The induction and repair of individual IR-induced DSBs in confluent primary human fibroblasts were recently investigated by enumeration of γ-H2AX foci (phosphorylated histone H2AX [45]) and by PFGE (49). When a fluorescent antibody specific for γ-H2AX was used, the discrete nuclear foci observed 3 min following irradiation numerically corresponded to the number of IR-induced DSBs determined in parallel by PFGE at much higher IR doses. Examination of the DSB repair-deficient cell line 180BR, which carries a defect in DNA ligase IV (40), further showed that the sealing of DSBs coincided temporally with the dephosphorylation of γ-H2AX. These results suggest that γ-H2AX foci can be used as an end point to measure the repair of radiation-induced DSBs at physiologically relevant doses.

In the present work, we used γ-H2AX foci to detect the presence of individual IR-induced DSBs (46) and thereby quantify the contributions of NHEJ and HR to DSB repair, based on mutant phenotypes. We show that NHEJ is important for IR-induced DSB repair in all cell cycle phases, whereas the role of HR is most critical in late S/G2. In contrast to DSBs produced by IR, DSBs generated during replication by aphidicolin treatment are repaired only by HR. These data provide the first cell cycle-specific evaluation of the contributions of NHEJ and HR to DSB repair after a radiation dose (1 Gy) which most wild-type cells can survive.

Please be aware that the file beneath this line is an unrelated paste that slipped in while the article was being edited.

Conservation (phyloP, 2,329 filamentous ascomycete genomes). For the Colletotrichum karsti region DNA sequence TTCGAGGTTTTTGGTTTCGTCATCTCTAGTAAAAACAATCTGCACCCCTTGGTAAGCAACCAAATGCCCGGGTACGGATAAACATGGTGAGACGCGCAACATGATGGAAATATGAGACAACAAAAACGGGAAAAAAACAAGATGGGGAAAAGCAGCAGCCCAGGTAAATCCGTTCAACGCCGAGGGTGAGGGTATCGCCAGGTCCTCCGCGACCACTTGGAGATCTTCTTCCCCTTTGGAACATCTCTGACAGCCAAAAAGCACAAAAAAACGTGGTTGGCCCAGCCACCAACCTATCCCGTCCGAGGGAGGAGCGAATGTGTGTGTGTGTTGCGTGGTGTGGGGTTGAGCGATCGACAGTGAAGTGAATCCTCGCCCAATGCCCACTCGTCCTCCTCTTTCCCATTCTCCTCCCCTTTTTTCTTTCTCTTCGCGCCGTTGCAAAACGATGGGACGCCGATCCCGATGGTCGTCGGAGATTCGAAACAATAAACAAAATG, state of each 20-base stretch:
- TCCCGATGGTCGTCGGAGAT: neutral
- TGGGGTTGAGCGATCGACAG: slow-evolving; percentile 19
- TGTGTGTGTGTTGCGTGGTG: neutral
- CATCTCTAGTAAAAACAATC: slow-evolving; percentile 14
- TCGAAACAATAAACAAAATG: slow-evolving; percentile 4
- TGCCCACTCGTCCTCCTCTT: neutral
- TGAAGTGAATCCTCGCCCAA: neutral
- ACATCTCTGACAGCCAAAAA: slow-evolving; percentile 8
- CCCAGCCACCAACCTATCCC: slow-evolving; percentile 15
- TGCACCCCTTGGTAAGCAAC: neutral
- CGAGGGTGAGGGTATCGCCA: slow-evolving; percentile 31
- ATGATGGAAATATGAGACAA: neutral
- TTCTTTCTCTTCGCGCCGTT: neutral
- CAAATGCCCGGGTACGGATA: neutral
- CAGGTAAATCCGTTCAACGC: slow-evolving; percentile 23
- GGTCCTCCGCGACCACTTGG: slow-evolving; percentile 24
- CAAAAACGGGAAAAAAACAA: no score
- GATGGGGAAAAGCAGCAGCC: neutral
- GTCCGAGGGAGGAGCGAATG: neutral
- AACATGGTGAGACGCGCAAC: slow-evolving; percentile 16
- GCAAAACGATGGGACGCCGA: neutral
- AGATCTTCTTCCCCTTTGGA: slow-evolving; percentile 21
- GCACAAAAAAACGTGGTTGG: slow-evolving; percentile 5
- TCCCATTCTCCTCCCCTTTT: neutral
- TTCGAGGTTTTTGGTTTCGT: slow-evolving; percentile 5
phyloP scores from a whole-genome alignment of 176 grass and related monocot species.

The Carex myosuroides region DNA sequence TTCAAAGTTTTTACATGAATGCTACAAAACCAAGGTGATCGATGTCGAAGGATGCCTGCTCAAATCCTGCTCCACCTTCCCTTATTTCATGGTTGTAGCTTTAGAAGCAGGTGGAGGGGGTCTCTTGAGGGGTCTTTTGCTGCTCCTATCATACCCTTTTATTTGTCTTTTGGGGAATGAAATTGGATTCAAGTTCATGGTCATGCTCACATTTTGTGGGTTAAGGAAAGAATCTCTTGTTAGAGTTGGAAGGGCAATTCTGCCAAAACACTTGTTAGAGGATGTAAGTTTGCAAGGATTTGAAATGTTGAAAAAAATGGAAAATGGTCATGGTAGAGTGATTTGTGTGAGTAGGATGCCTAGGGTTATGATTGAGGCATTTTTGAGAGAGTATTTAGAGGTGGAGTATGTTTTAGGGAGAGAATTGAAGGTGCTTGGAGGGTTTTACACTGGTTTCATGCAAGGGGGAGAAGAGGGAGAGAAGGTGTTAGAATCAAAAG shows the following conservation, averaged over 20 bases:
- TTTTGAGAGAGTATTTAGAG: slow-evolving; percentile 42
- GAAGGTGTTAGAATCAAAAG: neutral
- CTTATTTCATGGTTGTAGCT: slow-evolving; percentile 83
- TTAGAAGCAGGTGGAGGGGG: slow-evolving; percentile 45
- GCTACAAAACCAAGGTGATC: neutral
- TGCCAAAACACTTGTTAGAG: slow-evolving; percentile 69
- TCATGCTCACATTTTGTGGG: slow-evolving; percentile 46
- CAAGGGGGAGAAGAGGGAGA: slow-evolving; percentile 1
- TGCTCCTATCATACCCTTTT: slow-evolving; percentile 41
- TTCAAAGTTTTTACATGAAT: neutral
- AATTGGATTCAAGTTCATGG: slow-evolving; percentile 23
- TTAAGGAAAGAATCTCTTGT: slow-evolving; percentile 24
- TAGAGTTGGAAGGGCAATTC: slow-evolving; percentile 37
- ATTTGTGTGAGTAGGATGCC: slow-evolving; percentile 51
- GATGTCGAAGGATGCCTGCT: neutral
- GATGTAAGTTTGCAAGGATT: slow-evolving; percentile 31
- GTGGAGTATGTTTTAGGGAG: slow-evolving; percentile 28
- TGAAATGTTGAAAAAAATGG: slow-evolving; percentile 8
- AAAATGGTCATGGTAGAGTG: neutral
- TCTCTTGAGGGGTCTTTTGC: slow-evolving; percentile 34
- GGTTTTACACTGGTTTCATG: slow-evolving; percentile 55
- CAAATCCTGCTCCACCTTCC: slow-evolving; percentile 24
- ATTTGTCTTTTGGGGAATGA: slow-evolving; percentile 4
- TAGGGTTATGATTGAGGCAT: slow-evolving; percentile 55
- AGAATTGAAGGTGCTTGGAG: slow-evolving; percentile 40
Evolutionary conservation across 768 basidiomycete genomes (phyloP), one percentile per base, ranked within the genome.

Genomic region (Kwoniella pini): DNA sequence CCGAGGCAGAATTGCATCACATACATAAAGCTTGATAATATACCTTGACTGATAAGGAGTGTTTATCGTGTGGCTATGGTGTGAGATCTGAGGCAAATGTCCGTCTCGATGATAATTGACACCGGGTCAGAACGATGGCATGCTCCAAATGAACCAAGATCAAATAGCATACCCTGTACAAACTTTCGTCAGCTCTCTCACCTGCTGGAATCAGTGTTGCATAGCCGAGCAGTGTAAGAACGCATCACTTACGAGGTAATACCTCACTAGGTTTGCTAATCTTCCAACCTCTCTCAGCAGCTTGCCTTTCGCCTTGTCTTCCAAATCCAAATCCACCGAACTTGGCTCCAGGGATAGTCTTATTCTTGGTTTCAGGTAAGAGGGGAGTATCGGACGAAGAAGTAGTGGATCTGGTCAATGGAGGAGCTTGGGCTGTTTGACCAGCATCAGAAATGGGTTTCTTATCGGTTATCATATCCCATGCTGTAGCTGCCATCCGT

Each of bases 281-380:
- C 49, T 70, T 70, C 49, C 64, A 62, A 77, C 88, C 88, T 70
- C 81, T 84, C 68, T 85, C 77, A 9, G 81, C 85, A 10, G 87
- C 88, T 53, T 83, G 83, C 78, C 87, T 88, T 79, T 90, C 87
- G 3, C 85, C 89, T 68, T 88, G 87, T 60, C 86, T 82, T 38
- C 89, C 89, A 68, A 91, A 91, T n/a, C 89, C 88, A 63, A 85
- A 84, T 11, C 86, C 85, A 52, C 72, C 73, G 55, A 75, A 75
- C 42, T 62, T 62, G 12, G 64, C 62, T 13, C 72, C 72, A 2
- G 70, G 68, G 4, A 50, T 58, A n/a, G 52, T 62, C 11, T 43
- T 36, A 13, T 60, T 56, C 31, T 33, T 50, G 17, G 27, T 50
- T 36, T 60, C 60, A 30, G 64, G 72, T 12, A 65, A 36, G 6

Cell growth and irradiation.

Chinese hamster ovary cells (K1, AA8, xrs-6, V3, V3-147, V3-155, irs1SF, and CXR3) were grown in minimum essential medium supplemented with 10% fetal bovine serum and antibiotics. All incubations were performed at 37°C in a humidified atmosphere of 5% CO2 and 95% air. X-irradiation was performed at 95 kV, 25 mA, and a dose rate of approximately 6 Gy/min, as determined by chemical dosimetry. For the colony formation assay, cells in culture dishes in medium were irradiated at room temperature and plated in two different dilutions in triplicate. Colonies were stained after 7 (K1, AA8, xrs-6, V3, V3-147, and V3-155) or 10 (irs1SF and CXR3) days. For immunofluorescence measurements, cells were irradiated on coverslips immersed in culture medium at room temperature. To chemically inhibit DSB repair by inactivating DNA-PKcs (see 30-min time points in Fig. Fig.2B),2B), we incubated cells from 30 min before until 30 min after irradiation in the presence of 200 μM phosphatidylinositol 3-kinase inhibitor 2-(4-morpholinyl)-8-phenyl-4H-1-benzopyran-4-one (LY294002) (68). For PFGE measurements, cells were irradiated in flasks filled with ice-cold phosphate-buffered saline (PBS; 137 mM NaCl, 2.7 mM KCl, 8 mM Na2HPO4, 1.5 mM KH2PO4 [pH 7.45]), which was replaced with prewarmed medium for repair incubation. Control samples were sham irradiated in all experiments.

FIG. 2.